Gunlust (n): an intense desire or urge…

mhagandefaultMichael Hagan ’15

It has become clear to me that we need a more effective term to describe many Americans’ scandalous love affairs with their peacemakers. America, I give you:

Gunlust (n): an intense desire or urge to possess and be seen in possession of deadly firearms

And lust it most certainly is. The gunlust bitten American must be able to satisfy his urge on the spot; no waiting periods or background checks can stand between him and what he has his eyes on. In intimate moments when he holds the objects of his affection, he wants guns that move faster and last longer. It takes a semi-automatic weapon loaded with high capacity magazines to begin to satisfy gunlust. Oh, and it bears mentioning that with gunlust, size absolutely matters.

Gunlust turns gentlemen into scoundrels; it demands that you kiss and tell. People are possessed to share with the world that they are “packing.” You know the type; they’re the ones who post photo after photo of themselves with their guns on Facebook. They post radical propaganda echoing Charlton Heston’s notorious declaration from after the Columbine massacre, “From my cold dead hands.” It’s not just about the pleasure they derive from having guns; it’s about the sense of affirmation they get when other people notice.

Gunlust is an abuse of liberty. It is a stain on the second amendment. If Americans with gunlust acted on other liberties with similar recklessness, they would be burning flags in the street for the hell of it and parking illegally just for the opportunity to contest the ticket before a jury.

So to those absorbed in the vice of gunlust, my request is that you exercise a little bit of restraint and exhibit some maturity. I don’t know if you truly believe that you will personally save the world with your gun rack or if you’re just compensating for… something. Whatever the case, please keep the intimate details of your relationship with your guns to yourselves. Everyone has their interests and even their infatuations, but your compulsive need to proclaim yours to the world is really beginning to creep the rest of us out.

Tone it down for God’s sake; you’re not in middle school. But do consider the message you send to the children who are.

This Student Body Can, Must and Will “Be The Change”

NickDefaultNick Wallace ’14

I, along with everybody else at Friarside Chats, apologize for the inactivity. As everybody knows, being a student involves a multitude of responsibilities including schoolwork, extra-curricular activities, and staying healthy. That being said, I could not help but respond to this one particular school event; for once my remarks will be both optimistic and brief.

Earlier this year, an article in The Cowl sparked controversy on campus. Condemning the school’s diversity initiatives, the article isolated minority students here at PC, especially MLK scholars. Subsequently, The Cowl was attacked as being racist, conservative, and close-minded. More shockingly (and to my horror), the author of The Cowl article was verbally abused and physically threatened.

As many of you know, I wrote a Friarside Chat in response to the controversial Cowl article. The article generated over 1000 views in 24 hours and several thousands more in the coming days. Different students, faculty members, and administrators applauded me for my work in person and via email. It was truly a humbling experience for me; I simply wanted to provide an alternative viewpoint.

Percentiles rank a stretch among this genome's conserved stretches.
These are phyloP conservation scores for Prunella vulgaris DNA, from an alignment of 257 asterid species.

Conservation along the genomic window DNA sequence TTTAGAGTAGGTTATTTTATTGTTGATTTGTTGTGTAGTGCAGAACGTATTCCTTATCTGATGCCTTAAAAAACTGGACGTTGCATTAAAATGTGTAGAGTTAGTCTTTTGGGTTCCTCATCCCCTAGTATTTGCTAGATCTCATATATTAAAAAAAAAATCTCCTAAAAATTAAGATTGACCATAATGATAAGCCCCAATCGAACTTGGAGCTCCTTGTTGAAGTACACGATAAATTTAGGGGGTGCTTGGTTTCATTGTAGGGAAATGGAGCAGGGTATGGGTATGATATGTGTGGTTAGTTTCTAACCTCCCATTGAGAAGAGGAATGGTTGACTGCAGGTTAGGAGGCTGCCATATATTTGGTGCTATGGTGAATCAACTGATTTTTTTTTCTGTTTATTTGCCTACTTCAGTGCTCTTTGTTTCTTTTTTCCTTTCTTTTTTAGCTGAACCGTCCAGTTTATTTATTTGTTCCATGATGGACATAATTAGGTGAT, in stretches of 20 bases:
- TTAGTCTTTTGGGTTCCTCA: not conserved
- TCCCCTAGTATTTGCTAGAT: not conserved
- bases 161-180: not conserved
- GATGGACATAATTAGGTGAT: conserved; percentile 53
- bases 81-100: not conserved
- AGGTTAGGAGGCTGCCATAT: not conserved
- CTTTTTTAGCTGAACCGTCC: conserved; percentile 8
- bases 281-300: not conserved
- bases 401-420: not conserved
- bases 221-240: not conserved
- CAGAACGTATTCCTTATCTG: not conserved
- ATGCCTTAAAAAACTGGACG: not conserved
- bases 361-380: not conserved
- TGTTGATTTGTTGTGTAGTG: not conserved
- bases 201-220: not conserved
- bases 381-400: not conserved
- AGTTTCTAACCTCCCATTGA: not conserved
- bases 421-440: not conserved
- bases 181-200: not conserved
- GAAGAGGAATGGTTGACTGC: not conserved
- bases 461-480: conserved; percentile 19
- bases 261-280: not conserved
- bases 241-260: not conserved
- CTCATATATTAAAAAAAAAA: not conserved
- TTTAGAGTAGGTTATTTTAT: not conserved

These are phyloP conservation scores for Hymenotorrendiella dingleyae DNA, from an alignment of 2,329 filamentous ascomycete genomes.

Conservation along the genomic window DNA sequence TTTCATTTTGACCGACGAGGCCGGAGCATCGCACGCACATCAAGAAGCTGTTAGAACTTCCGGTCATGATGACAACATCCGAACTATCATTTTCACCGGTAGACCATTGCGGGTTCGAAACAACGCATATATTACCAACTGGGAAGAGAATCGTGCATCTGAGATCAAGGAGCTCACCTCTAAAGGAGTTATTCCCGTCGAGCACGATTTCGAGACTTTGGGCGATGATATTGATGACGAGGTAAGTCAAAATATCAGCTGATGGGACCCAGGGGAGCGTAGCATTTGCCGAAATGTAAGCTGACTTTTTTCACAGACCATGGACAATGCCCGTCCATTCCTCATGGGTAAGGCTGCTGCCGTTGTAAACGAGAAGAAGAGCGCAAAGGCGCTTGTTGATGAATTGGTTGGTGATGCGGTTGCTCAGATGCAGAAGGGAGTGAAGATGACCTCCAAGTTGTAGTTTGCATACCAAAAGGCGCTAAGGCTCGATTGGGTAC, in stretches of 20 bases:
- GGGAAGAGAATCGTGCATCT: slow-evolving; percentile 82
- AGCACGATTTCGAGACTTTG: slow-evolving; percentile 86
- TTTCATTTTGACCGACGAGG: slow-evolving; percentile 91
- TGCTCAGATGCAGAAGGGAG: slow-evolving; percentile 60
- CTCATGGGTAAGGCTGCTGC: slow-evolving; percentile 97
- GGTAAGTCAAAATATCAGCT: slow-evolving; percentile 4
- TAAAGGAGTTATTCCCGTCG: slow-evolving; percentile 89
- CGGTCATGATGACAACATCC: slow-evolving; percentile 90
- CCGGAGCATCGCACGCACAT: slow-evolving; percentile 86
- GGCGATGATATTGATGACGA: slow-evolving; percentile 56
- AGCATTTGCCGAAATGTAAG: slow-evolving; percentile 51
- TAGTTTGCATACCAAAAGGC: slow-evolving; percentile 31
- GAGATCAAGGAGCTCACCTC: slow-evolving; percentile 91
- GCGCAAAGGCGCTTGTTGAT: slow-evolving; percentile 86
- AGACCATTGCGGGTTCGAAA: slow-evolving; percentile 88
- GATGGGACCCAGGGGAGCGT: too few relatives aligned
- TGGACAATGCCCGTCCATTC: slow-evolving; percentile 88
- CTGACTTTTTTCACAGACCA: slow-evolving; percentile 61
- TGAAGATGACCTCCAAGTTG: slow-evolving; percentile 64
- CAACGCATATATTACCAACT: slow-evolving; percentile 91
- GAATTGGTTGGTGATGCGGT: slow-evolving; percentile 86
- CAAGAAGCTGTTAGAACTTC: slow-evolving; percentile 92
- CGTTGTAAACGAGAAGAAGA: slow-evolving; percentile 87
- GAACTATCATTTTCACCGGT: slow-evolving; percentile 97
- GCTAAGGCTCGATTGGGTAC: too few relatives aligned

With that said, I have to give credit where it is due. The Cowl was in a unique and difficult situation following the storm of controversy. While in my opinion they may have gone a bit over-the-top defending their Commentary editor (I would have liked to see a member of The Cowl write a response against the original piece, rather than just publishing Guest Commentaries), I have to commend our school newspaper for persevering through their hardships.

Shortly after my article became popular on campus, the Managing Editor of The Cowl emailed me asking if I would like to meet for coffee. I gladly accepted, not knowing what to expect. In the end, the conversation was both constructive and beneficial. It cleared up any misunderstandings that took place and sought to fix problems for the future. The acts of the Managing Editor were both professional and respectful.

More, the First Annual Friar Forum on Diversity was a hit. The Cowl did a great job putting together a variety of panelists from different backgrounds. The forum was the perfect way for The Cowl to fix its mistakes. It allowed for student feedback in regards to the article that sparked controversy. More importantly, it established a dialogue that PC was not having. Congratulations to Kelly Sullivan for starting that dialogue. Congratulations to The Cowl for a productive event.

Furthermore, I think it is safe to say that this forum was a small step in the right direction. I will reiterate the remarks of many panelists: this process is going to take time. Unfortunately, current students may never be able to see the full effects of PC’s diversity initiatives. Additionally, the majority of students at tonight’s forum were in favor of the diversity initiatives. Based on the ideological makeup of students on campus, it is safe to say that not everybody understands the importance of diversity in any community; there is still work to be done.

As the next Executive Vice President of Student Congress, I intend to continue this dialogue. I hope to increase collaboration between clubs on campus, specifically between Student Congress and BMSA. Isolation and competition will not create change. Only when students of different races, ethnicities, genders, socioeconomic statuses, sexual orientations and backgrounds come together under a common cause will change be possible. Together, we can be that change.